As Colts consider free agency, two words of advice: ‘caveat emptor’
INDIANAPOLIS, Ind. – Two words as the NFL’s quick-fix option opened for business Monday: caveat emptor.
Let the buyer beware.
Yes, there are attractive, high-profile names on the veteran free-agent market as the Indianapolis Colts and 31 other teams look to spend, spend and spend some more to address roster deficiencies. Andrew Norwell. Allen Robinson. Jimmy Graham. Malcolm Butler. Muhammad Wilkerson. Dion Lewis. Sammy Watkins. And then there’s the potential pick-your-QB category: Drew Brees, Kirk Cousins, Case Keenum, Sam Bradford, etc.
But again, caveat emptor.
As the Colts have discovered, too often the veteran free-agent market is a modern-day Siren’s song. It lures a team – and its checkbook – only to leave it smashed against the rocks.
Among the deserved criticisms of former general manager Ryan Grigson was investing heavily in other teams’ castoffs only to be left with a shell of the player(s) he anticipated. From 2012-16, the Colts doled out more than $140 million in guarantees to more than two dozen veteran free agents.
Let’s just say owner Jim Irsay didn’t receive the expected and required returns on his massive investments. There were some quality acquisitions (Erik Walden, Frank Gore, D’Qwell Jackson, Cory Redding, Matt Hasselbeck). But there were too many busts, especially from players who received the heftiest contracts (Art Jones, LaRon Landry, Andre Johnson, Gosder Cherilus).
Here’s where we remind you the deals for Jones, Landry, Johnson and Cherilus included a staggering $56.6 million in guarantees.
Will that change with Chris Ballard sitting in the GM’s office? We’ll see. But the early returns not only are encouraging, but also seem to offer a template for how he views free agency.
Last January, Ballard inherited a depleted roster that forced him to be a heavy participant on the open market. He signed 12 veterans to contracts that included roughly $35 million in guarantees, but the vast majority of the deals were front-loaded. The only guaranteed money for 2018 went to defensive tackle Johnathan Hankins — $4.5 million of his $7.5 million base becomes guaranteed within the week – to limit the damage on any misses.
If the mood struck him or the on-field performance warranted, Ballard could walk away from each of last offseason’s free agents with no lingering impact.
However, nine of his 12 free-agent pickups contributed, many at a high level: Jabaal Sheard, John Simon, Hankins, Jon Bostic, Barkevious Mingo, Margus Hunt, Al Woods, Brandon Williams, Kamar Aikens.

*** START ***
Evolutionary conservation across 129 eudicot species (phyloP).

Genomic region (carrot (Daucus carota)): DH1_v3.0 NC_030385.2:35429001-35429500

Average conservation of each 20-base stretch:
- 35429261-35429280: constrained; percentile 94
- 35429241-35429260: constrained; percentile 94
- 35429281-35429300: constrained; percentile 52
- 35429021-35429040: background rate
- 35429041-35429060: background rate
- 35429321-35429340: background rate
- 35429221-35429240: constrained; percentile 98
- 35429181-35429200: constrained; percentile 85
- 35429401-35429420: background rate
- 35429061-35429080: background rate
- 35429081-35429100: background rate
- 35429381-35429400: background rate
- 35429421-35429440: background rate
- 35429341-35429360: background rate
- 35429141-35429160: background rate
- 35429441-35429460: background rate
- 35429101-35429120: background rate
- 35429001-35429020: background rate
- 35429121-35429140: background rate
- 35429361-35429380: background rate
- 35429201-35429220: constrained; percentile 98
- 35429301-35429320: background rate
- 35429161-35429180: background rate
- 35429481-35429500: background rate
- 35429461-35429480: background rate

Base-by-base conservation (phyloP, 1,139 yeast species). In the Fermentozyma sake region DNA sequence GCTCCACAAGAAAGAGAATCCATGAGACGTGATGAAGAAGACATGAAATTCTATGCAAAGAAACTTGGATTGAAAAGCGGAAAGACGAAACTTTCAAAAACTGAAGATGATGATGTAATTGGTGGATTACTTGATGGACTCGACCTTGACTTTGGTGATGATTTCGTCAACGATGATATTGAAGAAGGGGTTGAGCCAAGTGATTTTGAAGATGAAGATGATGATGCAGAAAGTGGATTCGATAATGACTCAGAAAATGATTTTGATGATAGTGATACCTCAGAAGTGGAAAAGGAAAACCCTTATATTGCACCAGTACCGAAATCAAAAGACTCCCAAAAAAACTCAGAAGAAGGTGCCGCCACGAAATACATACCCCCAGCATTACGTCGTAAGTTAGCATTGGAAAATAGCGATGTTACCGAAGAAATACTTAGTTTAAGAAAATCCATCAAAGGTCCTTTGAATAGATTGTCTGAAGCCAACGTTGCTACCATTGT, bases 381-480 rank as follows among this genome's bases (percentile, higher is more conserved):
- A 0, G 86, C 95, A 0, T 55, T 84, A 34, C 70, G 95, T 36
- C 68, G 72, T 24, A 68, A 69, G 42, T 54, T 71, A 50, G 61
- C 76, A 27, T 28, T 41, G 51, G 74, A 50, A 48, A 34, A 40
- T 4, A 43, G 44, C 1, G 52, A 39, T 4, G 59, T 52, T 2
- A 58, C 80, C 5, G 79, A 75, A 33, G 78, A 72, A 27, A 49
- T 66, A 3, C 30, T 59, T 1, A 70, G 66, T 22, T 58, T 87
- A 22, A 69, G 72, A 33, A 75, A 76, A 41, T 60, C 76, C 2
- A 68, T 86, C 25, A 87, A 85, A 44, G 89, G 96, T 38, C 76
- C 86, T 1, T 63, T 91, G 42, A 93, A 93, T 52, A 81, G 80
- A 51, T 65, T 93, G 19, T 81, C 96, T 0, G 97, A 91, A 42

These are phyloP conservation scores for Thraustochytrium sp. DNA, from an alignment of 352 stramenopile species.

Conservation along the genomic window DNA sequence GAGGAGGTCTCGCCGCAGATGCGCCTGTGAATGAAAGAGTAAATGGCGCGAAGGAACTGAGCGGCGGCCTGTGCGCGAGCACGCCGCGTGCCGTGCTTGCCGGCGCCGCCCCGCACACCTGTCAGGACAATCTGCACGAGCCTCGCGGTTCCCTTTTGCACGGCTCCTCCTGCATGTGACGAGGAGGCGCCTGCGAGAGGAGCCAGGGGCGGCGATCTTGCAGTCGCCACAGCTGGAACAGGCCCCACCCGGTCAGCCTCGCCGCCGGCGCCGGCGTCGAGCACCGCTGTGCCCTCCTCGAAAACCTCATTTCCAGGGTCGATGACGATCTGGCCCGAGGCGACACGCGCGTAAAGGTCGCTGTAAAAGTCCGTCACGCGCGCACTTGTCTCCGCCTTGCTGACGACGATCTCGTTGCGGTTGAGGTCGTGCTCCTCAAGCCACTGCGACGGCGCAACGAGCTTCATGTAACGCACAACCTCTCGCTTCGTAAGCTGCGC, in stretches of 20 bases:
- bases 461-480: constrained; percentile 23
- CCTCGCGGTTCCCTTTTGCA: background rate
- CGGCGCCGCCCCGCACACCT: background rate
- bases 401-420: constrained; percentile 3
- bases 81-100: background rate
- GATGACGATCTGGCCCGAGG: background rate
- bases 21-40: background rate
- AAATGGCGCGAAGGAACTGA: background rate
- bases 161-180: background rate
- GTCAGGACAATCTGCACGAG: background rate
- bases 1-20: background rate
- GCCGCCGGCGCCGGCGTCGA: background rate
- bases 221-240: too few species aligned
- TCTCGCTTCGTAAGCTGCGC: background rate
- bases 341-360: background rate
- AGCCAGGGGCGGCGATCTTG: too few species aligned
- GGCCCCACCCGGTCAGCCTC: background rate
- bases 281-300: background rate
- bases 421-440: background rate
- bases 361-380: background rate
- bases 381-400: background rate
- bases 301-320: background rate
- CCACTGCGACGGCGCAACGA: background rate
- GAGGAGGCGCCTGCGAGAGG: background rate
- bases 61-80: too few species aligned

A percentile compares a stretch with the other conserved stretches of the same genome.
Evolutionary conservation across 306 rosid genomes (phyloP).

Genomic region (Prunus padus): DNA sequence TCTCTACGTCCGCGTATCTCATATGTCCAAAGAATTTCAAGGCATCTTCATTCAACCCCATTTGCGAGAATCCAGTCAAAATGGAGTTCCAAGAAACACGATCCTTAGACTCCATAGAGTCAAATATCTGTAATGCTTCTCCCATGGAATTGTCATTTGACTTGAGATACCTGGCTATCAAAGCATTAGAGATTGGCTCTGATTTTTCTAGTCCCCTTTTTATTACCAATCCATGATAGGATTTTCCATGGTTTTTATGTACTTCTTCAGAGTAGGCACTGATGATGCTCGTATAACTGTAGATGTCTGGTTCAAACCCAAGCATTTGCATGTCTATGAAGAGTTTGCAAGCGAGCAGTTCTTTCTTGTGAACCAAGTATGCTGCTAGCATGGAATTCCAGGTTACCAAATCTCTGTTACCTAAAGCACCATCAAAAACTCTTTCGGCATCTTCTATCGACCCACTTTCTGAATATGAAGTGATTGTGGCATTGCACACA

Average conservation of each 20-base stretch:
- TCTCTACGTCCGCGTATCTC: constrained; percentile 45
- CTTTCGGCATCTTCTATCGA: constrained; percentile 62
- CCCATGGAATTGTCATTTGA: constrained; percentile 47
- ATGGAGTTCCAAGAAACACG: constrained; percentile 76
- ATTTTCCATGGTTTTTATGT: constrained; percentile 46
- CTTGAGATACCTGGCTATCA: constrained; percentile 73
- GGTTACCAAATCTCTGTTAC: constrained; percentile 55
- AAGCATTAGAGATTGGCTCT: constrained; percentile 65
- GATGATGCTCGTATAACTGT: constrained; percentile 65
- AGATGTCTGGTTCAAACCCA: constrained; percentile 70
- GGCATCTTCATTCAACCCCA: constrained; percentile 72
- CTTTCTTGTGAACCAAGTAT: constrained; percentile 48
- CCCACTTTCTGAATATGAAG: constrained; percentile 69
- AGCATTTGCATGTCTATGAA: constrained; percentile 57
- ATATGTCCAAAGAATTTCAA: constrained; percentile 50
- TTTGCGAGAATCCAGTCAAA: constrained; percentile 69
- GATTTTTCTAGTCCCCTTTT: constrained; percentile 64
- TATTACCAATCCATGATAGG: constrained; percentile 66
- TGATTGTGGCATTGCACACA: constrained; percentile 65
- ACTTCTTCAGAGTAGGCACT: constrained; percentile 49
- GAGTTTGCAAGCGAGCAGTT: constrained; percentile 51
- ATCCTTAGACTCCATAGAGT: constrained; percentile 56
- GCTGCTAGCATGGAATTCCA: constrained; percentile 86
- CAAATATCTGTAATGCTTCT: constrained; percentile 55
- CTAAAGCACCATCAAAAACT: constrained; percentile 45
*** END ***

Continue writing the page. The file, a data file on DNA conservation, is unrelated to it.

That brings us to round two for Ballard.
Again, he’s overseeing a roster that needs help at virtually every position: Wide receiver. Offensive line. Inside linebacker. Running back. Tight end. Cornerback.
And he knows it.
“At every position we have work to do,’’ Ballard said at the team’s recent town hall with season ticket holders.
He added the plan is to “supplement’’ roster building through free agency. But Ballard also has made it clear he has little or no interest in overpaying for talent.
The Colts won’t “pay a mid-level player ‘blue’ money…top-of-the line, high dollars for a guy that is not going to give us that type of production,’’ he said.
Where does that leave the franchise with free agency once again upon us? Teams are allowed to negotiate with pending free agents, but deals cannot be finalized until 4 p.m. Wednesday.
The Colts have the resources to fix a lot of what ails them. They have the third-most cap space heading into free agency – approximately $72 million – and an owner more than willing to sign checks.
We don’t expect Ballard to be the heavy shopper he was 12 months ago, and it would be totally out of character for him to offer over-the-top money to a guard (Andrew Norwell might command $13-14 million per season) or wide receiver (Allen Robinson might get $12-13 million annually).
During the Grigson years, the Colts were one of those teams that did whatever it took to keep a visiting free agent from leaving the building to make that next trip. That generally meant overpaying.
Ballard showed restraint last year. Dontari Poe visited and left without a deal, and subsequently signed a one-year, $8 million deal with Atlanta.
We’re in favor of Ballard aggressively going after more mid-level talent. Dallas linebacker Anthony Hitchens, who developed under first-time coordinator Matt Eberflus, would step in immediately as the starting inside ‘backer. Cowboys defensive end Benson Mayowa also should be explored. With Robinson and Sammy Watkins in the “blue’’ money category, how about Seattle wideout Paul Richardson or Jacksonville’s Marqise Lee?
But as Ballard wades into the free-agent market, some unsolicited advice: